If a player gives you notice that he will be missing one or more games, or you end up determining that he is a no-show after the tournament has begun, you can prevent them from being considered for pairings using the “EditScore” command. If player 4 in division A should no longer be paired, enter “es a 4 0” to begin editing the player's scoresheet, then enter “off -50” give them forfeit losses whenever pairings are computed. (“off 50” will give them a 50-point bye, and “off 0” will record a missed game without assigning a win or loss). If the player subsequently returns to the tournament, you can re-enable their pairings by entering “on” while editing their scorecard.

Errors and Informational Messages

If you aren't sure what an error message means, look to see if it has a code in [square brackets] at its end. If so, use the “HUH” command to ask for an explanation. If not, contact John and ask him to add an explanation.

If All Else Fails...

My phone number is +1 416 876 7675, and I am more often in Canada’s Eastern time zone than not (UTC-4 or -5 depending on the time of year). If you arrange with me beforehand, I’ll make sure that I’m easily reachable at that number during your tournament; if not, I’ll find someone else who can be reached. If you didn’t prearrange my availability and you’re reading this because something has just gone unexpectedly wrong during a tournament, please try calling me anyway. I am also reachable when online by email, Facebook Messenger, Google Hangout and (by prearrangement) LINE, Skype or WhatsApp.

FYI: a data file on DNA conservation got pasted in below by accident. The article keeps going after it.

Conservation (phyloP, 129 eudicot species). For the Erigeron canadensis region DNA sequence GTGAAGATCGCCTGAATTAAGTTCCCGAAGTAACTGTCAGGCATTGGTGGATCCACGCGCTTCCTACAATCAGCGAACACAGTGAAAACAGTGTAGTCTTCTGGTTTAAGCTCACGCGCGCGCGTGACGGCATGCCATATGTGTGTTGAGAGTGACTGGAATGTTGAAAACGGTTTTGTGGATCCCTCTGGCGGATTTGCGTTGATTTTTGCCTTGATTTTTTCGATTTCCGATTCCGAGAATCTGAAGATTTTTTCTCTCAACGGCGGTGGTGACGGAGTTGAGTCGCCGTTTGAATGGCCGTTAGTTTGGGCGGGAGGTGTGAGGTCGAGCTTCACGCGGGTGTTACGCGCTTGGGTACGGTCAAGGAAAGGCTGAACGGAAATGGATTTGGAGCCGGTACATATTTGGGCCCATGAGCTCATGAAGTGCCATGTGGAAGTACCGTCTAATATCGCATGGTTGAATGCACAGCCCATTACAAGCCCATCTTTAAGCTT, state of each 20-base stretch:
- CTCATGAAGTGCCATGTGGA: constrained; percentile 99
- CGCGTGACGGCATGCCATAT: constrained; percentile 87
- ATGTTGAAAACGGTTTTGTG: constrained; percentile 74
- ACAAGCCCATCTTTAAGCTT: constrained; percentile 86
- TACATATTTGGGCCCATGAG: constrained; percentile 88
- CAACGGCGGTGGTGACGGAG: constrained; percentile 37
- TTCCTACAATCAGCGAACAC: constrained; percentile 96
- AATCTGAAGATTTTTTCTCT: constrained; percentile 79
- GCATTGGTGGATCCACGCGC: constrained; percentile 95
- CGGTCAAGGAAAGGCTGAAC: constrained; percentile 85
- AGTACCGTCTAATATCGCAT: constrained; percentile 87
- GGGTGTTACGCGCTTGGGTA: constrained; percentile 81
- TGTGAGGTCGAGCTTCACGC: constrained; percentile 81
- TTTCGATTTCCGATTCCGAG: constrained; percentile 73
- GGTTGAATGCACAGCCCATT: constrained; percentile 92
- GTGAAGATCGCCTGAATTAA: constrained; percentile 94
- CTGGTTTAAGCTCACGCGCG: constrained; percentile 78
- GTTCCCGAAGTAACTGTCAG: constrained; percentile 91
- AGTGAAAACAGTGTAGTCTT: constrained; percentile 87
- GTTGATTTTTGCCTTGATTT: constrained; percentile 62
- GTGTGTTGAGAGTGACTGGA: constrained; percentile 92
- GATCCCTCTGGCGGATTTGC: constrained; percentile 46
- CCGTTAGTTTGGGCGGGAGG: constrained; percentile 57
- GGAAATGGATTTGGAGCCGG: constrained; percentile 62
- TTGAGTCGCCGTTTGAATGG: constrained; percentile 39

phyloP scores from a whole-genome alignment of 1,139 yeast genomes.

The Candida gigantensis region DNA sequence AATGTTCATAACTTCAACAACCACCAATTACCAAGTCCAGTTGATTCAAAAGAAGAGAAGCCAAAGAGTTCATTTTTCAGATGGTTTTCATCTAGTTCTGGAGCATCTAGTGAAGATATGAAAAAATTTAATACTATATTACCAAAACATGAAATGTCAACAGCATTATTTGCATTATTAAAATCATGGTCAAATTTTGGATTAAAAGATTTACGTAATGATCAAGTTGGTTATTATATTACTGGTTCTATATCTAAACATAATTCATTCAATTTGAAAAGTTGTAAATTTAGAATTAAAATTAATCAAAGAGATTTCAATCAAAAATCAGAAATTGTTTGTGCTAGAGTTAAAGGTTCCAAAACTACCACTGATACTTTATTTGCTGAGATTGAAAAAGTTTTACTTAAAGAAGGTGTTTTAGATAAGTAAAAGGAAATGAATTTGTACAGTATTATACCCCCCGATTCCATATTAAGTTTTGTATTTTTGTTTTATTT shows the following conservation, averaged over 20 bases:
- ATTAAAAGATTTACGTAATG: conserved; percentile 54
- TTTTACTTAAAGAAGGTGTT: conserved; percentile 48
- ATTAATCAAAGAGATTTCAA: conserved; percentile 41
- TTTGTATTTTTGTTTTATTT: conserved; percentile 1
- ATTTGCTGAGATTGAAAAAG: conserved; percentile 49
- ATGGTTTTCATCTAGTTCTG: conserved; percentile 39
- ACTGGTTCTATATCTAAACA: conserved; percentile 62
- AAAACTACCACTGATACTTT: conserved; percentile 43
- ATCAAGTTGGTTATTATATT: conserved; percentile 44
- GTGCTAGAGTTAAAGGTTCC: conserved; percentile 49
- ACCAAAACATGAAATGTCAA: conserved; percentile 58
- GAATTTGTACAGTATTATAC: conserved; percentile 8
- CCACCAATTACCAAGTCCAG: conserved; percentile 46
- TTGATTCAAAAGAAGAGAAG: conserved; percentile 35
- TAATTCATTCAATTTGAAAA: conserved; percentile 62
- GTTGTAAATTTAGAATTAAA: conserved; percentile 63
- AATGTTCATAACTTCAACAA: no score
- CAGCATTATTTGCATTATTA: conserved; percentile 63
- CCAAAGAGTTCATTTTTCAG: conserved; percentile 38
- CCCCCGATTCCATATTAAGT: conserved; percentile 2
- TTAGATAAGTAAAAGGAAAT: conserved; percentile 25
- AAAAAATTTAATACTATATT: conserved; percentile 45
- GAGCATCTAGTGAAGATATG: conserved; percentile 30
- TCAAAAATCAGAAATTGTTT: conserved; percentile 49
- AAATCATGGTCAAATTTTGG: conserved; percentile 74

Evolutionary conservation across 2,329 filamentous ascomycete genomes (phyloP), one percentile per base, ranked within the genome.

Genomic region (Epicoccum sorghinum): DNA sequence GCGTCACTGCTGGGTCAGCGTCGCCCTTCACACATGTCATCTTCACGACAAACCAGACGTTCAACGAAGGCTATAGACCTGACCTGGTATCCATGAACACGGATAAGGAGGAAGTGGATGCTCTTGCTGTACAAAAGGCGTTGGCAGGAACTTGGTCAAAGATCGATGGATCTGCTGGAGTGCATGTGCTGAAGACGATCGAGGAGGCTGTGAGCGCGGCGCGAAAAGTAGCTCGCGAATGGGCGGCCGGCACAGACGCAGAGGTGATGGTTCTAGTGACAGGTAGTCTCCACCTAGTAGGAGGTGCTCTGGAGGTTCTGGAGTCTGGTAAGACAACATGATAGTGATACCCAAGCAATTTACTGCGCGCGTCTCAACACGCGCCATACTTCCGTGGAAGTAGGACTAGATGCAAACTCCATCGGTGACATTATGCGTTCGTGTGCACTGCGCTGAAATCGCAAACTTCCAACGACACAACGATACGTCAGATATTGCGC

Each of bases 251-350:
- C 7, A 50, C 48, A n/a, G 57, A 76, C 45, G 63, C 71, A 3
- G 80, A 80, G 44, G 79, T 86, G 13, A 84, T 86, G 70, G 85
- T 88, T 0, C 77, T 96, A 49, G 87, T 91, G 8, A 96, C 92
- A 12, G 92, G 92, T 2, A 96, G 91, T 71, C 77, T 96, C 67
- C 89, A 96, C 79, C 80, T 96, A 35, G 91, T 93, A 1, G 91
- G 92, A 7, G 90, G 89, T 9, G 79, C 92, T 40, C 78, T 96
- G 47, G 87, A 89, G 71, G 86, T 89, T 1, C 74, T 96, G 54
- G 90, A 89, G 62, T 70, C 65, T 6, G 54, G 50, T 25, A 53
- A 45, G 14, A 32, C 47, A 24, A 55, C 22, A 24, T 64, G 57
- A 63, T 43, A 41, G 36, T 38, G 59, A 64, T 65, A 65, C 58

Whether or not you reach me right away, when you have an Internet connection please use the “BUGreport” command to send diagnostic information about any problems that you may encounter, so that I can fix it promptly.